You may have seen the advertising — toning shoes “technology is designed to give you a better butt and legs with every step.” Is that true or is it too good to be true? Most of the personal trainers I talked to are not that impressed.

“There are no shortcuts to fitness. I believe these shoes make ankle injury more likely due to the lack of ankle support, the elevated sole and the curve of the sole,” Flacks says. “These shoes may increase the range of motion in the foot and ankle, which can recruit more muscle fibers than walking in flat-bottomed shoes, however, after a short period of time the benefits will wane.”

Arangio agrees that these shoes are not a “magic bullet.” He says the real trend to watch is barefoot training. “The rationale is that most modern shoes are responsible for a host of musculoskeletal problems from Achilles shortening to back pain. Also, the side effect of wearing shoes all day long is that most folks spend little to no time developing strength, mobility and proprioception (the ability to feel your body in space) in their feet,” he says.

“In essence, wearing most shoes can make your feet weaker. To strengthen your feet, you should gradually increase the amount of shoeless strength and mobility training you do each day.”

Fallon says she thinks these sneakers are just a trend “however if it gets some folks up and moving then I’m all for it.”


The most important, and hardest, thing to do when adopting a new exercise routine is teaching yourself to stay on a regular workout schedule. That is where hiring a personal trainer can be useful.

According to Fallon, the goal is to get everyone working out at his or her own level.

Some people are not motivated enough to join a gym or even follow an exercise DVD at home. For those people, hiring a personal trainer may be the motivation they need, she says. For anyone starting out, Fallon recommends working with a trainer at least three times a week. Eventually, she recommends exercising four-five times a week for the best results.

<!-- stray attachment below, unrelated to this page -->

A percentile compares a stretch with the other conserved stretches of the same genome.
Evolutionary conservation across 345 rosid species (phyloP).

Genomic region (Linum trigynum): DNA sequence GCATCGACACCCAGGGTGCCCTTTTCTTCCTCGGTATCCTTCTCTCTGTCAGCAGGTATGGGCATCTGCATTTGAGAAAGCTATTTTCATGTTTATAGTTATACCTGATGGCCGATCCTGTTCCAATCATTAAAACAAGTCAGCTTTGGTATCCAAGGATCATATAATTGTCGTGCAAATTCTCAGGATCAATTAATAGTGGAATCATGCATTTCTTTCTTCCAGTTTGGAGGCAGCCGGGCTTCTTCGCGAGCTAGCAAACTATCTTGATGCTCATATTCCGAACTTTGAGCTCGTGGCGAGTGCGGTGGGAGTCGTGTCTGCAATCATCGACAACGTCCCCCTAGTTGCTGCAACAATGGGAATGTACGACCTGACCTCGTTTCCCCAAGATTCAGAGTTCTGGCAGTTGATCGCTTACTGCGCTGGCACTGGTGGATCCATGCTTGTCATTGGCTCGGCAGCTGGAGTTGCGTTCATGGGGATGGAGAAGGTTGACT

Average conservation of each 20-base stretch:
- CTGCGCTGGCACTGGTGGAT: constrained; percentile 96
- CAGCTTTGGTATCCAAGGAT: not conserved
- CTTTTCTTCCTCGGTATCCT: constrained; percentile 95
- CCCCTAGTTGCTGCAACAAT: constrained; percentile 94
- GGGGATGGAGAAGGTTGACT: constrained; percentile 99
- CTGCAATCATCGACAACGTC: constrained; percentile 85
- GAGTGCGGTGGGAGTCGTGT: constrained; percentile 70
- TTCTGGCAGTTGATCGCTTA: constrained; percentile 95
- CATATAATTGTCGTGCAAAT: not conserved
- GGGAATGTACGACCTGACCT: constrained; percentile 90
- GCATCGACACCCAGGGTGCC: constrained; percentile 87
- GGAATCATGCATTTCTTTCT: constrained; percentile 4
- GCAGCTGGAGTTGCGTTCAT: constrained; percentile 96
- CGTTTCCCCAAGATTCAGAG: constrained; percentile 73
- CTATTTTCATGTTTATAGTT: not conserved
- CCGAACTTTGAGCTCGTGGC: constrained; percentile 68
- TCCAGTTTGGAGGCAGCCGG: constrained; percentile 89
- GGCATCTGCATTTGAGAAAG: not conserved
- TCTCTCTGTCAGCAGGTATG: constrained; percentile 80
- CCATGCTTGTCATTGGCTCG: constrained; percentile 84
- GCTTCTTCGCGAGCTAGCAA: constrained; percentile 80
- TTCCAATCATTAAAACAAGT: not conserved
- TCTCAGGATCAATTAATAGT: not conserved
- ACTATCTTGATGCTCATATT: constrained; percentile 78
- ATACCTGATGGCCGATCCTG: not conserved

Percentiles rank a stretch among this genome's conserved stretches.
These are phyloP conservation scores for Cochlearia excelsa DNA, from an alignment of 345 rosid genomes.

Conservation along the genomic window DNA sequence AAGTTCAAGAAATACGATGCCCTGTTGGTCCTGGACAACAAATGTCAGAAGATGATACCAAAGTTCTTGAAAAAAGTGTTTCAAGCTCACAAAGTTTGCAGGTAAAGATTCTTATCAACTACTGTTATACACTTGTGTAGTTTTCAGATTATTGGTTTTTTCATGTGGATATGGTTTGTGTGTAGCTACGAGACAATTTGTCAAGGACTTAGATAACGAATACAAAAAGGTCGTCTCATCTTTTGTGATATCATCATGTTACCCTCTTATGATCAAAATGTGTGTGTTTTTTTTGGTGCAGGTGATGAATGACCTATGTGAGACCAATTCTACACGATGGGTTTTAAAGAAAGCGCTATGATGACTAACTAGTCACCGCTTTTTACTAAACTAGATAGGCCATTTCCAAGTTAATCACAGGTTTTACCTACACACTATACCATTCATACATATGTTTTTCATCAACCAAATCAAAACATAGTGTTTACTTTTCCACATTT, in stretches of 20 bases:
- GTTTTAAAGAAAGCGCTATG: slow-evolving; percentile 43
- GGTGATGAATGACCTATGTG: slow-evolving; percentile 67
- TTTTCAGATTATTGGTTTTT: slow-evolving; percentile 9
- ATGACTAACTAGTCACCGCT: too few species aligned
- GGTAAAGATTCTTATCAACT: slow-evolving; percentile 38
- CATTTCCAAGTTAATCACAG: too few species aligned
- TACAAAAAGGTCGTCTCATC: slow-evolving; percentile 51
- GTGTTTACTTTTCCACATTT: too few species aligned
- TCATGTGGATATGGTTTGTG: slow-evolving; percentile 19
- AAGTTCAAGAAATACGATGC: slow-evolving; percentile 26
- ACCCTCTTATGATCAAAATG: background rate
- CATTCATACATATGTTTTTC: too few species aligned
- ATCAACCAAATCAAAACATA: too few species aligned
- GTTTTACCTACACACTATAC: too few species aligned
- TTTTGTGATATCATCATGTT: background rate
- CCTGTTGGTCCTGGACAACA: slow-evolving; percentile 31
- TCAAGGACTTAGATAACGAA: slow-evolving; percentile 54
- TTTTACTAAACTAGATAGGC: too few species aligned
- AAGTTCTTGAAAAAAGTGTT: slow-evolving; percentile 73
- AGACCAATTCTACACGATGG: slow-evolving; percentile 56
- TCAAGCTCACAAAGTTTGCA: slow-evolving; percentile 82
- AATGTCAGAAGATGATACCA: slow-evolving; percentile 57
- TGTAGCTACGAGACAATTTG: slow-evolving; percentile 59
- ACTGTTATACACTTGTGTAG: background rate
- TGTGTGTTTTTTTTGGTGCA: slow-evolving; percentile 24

“Proactive health investments, like personal training and good food, pay huge dividends in the quality of your life. That means feeling energized and happy every day, plus a laundry list of other health benefits (less fat, more muscle),” says Arangio. According to Arangio, if you have not worked out in a while, his best advice is to hire a professional, experienced fitness coach. “I suggest you get a personalized workout that includes step-by-step exercise instructions, detailed how-to pictures and savvy coaching tips,” he says. “A professional, experienced personal trainer will help you manage your training, nutrition and recovery (sleep and stress management).”

Fallon points out that if you cannot afford a personal trainer, you should work out with a buddy. Not only will it keep you motivated, but clients who work out with a partner save money because often personal trainers offer a “buddy system” where two friends can share the cost of training sessions.

Flacks agrees that someone to meet at the gym or train with and be accountable to is key to sticking with an exercise routine. “Another is making a list of your goals and the reasons you want to be more fit. Keep them somewhere you will see them as a daily reminder,” she says.

Everyone should devote time to exercising for a healthier body, and with a new season, a new outlook and fresh motivation, there is nothing stopping you from achieving your fitness goals.

Editorial Intern Carli S. Timpson also contributed to this article.